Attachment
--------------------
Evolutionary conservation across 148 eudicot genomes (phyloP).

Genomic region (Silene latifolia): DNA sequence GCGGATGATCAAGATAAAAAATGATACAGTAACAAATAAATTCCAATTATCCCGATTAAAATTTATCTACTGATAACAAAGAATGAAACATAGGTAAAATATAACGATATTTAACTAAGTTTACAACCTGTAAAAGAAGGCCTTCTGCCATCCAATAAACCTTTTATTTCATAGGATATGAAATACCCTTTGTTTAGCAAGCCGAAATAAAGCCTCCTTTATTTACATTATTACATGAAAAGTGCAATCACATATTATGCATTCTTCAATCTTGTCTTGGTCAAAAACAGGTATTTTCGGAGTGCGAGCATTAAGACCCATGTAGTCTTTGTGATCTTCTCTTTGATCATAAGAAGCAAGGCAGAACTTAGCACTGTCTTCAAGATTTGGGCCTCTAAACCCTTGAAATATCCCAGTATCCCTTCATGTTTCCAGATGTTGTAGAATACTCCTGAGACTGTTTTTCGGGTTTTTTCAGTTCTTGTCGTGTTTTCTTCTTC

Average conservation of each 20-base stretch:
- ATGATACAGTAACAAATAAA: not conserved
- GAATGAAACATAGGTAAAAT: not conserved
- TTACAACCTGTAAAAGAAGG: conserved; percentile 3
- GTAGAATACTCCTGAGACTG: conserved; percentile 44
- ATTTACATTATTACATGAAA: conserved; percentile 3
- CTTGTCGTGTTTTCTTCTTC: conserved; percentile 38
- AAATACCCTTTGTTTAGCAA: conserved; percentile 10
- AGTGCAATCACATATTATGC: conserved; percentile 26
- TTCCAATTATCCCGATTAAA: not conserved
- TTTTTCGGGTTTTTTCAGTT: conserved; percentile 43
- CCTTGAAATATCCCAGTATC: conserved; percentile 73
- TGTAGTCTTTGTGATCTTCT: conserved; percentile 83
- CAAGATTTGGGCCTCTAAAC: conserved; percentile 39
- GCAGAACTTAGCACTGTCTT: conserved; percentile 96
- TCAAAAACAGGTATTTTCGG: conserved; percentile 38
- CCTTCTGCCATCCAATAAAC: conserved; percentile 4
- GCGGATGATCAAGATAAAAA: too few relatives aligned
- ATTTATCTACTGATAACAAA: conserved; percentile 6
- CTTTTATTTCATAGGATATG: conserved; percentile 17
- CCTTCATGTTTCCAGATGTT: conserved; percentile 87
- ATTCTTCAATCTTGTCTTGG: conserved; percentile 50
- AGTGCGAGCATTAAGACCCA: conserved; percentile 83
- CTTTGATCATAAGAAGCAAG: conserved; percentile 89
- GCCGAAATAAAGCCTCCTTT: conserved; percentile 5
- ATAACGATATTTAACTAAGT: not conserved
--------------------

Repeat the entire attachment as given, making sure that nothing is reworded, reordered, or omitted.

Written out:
Evolutionary conservation across 148 eudicot genomes (phyloP).

Genomic region (Silene latifolia): DNA sequence GCGGATGATCAAGATAAAAAATGATACAGTAACAAATAAATTCCAATTATCCCGATTAAAATTTATCTACTGATAACAAAGAATGAAACATAGGTAAAATATAACGATATTTAACTAAGTTTACAACCTGTAAAAGAAGGCCTTCTGCCATCCAATAAACCTTTTATTTCATAGGATATGAAATACCCTTTGTTTAGCAAGCCGAAATAAAGCCTCCTTTATTTACATTATTACATGAAAAGTGCAATCACATATTATGCATTCTTCAATCTTGTCTTGGTCAAAAACAGGTATTTTCGGAGTGCGAGCATTAAGACCCATGTAGTCTTTGTGATCTTCTCTTTGATCATAAGAAGCAAGGCAGAACTTAGCACTGTCTTCAAGATTTGGGCCTCTAAACCCTTGAAATATCCCAGTATCCCTTCATGTTTCCAGATGTTGTAGAATACTCCTGAGACTGTTTTTCGGGTTTTTTCAGTTCTTGTCGTGTTTTCTTCTTC

Average conservation of each 20-base stretch:
- ATGATACAGTAACAAATAAA: not conserved
- GAATGAAACATAGGTAAAAT: not conserved
- TTACAACCTGTAAAAGAAGG: conserved; percentile 3
- GTAGAATACTCCTGAGACTG: conserved; percentile 44
- ATTTACATTATTACATGAAA: conserved; percentile 3
- CTTGTCGTGTTTTCTTCTTC: conserved; percentile 38
- AAATACCCTTTGTTTAGCAA: conserved; percentile 10
- AGTGCAATCACATATTATGC: conserved; percentile 26
- TTCCAATTATCCCGATTAAA: not conserved
- TTTTTCGGGTTTTTTCAGTT: conserved; percentile 43
- CCTTGAAATATCCCAGTATC: conserved; percentile 73
- TGTAGTCTTTGTGATCTTCT: conserved; percentile 83
- CAAGATTTGGGCCTCTAAAC: conserved; percentile 39
- GCAGAACTTAGCACTGTCTT: conserved; percentile 96
- TCAAAAACAGGTATTTTCGG: conserved; percentile 38
- CCTTCTGCCATCCAATAAAC: conserved; percentile 4
- GCGGATGATCAAGATAAAAA: too few relatives aligned
- ATTTATCTACTGATAACAAA: conserved; percentile 6
- CTTTTATTTCATAGGATATG: conserved; percentile 17
- CCTTCATGTTTCCAGATGTT: conserved; percentile 87
- ATTCTTCAATCTTGTCTTGG: conserved; percentile 50
- AGTGCGAGCATTAAGACCCA: conserved; percentile 83
- CTTTGATCATAAGAAGCAAG: conserved; percentile 89
- GCCGAAATAAAGCCTCCTTT: conserved; percentile 5
- ATAACGATATTTAACTAAGT: not conserved